Masked Dancer on Stilts
Chakaba (pronounced shah-kah-bah) is the traditional African practice of wearing a sacred spirit mask while dancing on stilts. The practice goes by many names, depending on the African language that is spoken by the people.
One masked stilt-dancer explained it this way,
"My society calls it Nyon Kwoya (mask tall). It is known by that in Guinea. It is also known as Jacaba.
"It is called Agere in Nigeria. In Trinidad, they call it Moco Jumbie.
"In my society, called Nan Foule Mask Society, this particular mask comes forth to bless and dispel/chase away negativity.
"The tallness, the stilts, is a reminder to look up to the great things our ancestors did that came before us. It also represents maintaining balance in life.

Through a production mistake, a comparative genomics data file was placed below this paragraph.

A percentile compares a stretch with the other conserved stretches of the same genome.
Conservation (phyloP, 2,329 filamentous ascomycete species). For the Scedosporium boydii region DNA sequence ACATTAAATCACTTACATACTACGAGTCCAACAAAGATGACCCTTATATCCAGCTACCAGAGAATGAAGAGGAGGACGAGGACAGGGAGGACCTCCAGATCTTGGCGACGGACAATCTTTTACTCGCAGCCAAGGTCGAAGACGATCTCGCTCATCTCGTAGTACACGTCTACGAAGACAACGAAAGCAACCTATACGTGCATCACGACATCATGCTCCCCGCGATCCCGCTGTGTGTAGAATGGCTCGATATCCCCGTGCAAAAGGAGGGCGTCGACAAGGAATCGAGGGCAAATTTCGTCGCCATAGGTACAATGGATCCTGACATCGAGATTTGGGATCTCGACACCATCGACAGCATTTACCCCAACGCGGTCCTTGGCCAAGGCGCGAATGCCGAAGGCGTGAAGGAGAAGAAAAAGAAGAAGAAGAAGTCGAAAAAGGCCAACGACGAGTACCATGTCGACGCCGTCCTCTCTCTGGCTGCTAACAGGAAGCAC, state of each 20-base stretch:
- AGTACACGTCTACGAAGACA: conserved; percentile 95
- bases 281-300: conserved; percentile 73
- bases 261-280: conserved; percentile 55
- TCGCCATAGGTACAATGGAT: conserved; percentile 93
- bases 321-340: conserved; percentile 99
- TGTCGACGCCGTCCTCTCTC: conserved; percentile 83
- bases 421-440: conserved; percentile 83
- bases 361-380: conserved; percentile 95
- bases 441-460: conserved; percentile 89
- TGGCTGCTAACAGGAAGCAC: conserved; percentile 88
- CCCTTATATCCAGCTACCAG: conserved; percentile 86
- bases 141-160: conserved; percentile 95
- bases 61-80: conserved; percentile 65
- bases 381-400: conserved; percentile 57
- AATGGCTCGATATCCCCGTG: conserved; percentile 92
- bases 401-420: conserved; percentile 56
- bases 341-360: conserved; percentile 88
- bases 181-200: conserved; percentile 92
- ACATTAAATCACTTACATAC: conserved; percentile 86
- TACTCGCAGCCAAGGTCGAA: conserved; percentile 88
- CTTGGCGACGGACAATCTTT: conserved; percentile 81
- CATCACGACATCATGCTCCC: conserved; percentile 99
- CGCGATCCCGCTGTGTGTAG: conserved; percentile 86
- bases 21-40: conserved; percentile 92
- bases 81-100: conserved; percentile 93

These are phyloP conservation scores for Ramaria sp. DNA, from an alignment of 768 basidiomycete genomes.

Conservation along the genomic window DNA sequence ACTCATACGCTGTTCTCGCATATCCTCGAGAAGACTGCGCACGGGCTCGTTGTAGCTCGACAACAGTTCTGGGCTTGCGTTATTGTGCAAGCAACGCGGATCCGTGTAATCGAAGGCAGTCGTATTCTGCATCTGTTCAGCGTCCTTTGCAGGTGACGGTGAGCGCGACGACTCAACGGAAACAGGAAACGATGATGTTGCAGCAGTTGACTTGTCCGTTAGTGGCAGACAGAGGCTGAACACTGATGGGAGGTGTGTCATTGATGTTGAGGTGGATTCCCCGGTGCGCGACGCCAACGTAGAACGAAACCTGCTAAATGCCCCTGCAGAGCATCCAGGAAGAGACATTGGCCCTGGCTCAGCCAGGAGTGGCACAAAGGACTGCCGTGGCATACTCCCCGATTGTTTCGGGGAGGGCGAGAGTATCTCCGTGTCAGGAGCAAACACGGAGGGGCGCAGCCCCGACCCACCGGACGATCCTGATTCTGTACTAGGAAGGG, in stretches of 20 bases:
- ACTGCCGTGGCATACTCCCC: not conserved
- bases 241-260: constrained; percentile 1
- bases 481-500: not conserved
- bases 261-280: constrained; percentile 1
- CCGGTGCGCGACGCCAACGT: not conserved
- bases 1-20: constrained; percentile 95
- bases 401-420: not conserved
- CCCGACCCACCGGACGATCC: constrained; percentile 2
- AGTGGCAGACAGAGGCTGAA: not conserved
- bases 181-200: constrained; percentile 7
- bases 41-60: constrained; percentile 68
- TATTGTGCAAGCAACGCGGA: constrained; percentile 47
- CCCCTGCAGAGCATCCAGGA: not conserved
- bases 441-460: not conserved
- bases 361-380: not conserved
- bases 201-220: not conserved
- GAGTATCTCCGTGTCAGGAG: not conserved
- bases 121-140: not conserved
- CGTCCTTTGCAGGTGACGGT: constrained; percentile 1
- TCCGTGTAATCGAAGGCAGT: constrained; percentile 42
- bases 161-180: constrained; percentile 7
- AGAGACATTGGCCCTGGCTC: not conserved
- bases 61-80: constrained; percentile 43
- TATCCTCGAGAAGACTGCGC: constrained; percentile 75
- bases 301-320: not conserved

"The mask and costume contains objects that are flora (plant), fauna (animal), mineral (earth), aqua (water, the sea), pants (man) and skirt (woman).
"It brings forth the concept that these things are important, and a healthy world must strive to be in balance with nature for harmony, peace and continuity.
"Nan Foule is a traditional secret society."
The dancer explained that traditional stilt dancers must remain nameless. So we are not allowed to give his name here.
Abubakr Kouyate books performances of the masked stilt dancer. An African storyteller is also available.
For more information, contact Abubakr.